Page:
A hacking group widely reported as being linked to Israel has taken responsibility for a cyberattack that crippled Iran’s consumer fuel network on Monday.
According to Reuters, citing Iran’s oil minister, Javad Owji, around 70% of the Islamic Republic’s gas stations were hit by service disruptions due to the cyberattack. The disruption reportedly forced many petrol stations to operate manually, leading to long lines of cars and angry crowds.
A group called Gonjeshke Darande, or ‘Predatory Sparrow’ in Persian, claimed it was behind the attack in a post on the social media platform X (former Twitter).
“We, Gonjeshke Darande, carried out another cyberattack today, taking out a majority of the gas pumps throughout Iran. This cyberattack comes in response to the aggression of the Islamic Republic and its proxies in the region,” the post reads.
The hackers claim to have warned Iran’s emergency services before the cyberattack to minimize harming civilians.
“As in our previous operations, this cyberattack was conducted in a controlled manner while taking measures to limit potential damage to emergency services,” the hackers wrote.
“We delivered warnings to emergency services across the country before the operation began and ensured a portion of the gas stations across the country were left unharmed for the same reason, despite our access and capability to completely disrupt their operation.”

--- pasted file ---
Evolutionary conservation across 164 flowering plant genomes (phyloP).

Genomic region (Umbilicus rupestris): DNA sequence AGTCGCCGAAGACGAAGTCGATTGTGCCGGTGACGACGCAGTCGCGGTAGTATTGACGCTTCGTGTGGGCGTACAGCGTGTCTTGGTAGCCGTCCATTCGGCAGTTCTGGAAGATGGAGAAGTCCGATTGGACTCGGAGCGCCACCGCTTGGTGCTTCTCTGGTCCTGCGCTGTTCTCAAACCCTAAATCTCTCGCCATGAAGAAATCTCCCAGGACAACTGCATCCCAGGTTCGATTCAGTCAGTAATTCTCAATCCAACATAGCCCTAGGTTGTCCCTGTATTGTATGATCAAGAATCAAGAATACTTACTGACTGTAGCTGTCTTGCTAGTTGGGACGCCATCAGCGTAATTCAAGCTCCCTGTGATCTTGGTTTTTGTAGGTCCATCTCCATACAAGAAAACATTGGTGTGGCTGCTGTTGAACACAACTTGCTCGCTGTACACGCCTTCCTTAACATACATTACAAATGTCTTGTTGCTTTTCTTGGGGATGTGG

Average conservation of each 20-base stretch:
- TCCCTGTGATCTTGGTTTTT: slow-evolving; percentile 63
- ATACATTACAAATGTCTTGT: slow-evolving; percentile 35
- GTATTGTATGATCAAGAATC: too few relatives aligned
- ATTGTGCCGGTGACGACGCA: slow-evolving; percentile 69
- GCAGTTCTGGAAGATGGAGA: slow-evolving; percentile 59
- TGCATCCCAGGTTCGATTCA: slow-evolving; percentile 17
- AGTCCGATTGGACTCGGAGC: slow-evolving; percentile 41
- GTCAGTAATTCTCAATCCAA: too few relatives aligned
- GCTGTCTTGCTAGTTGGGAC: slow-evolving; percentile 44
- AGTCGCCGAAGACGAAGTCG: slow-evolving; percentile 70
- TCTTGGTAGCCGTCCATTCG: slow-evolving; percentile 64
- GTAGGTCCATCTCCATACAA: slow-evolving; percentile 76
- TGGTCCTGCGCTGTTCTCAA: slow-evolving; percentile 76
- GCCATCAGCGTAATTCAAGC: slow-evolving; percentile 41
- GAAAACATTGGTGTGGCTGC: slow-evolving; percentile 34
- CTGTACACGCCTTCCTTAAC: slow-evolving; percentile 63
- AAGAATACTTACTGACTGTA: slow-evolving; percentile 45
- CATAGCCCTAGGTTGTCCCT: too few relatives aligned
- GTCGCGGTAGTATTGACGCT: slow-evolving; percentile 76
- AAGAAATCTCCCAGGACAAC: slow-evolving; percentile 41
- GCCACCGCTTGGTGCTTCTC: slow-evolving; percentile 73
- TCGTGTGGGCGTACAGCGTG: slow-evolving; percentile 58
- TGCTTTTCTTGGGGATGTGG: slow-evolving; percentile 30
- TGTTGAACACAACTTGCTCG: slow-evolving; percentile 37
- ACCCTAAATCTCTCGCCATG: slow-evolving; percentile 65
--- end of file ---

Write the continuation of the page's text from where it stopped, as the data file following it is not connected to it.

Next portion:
The group also addressed Iran’s leader, Ayatollah Ali Khamenei, posting on X, “Khamenei, playing with fire has a price.”
Iran has been subjected to multiple cyberattacks in recent times. According to state media reports, the pro-Israeli hacker group had in the past claimed cyberattacks against the country’s petrol stations, rail networks, and steel factories.
Meanwhile, Iran’s civil defense agency said on Monday an investigation was underway as it was still examining all possible causes for the disruptions.
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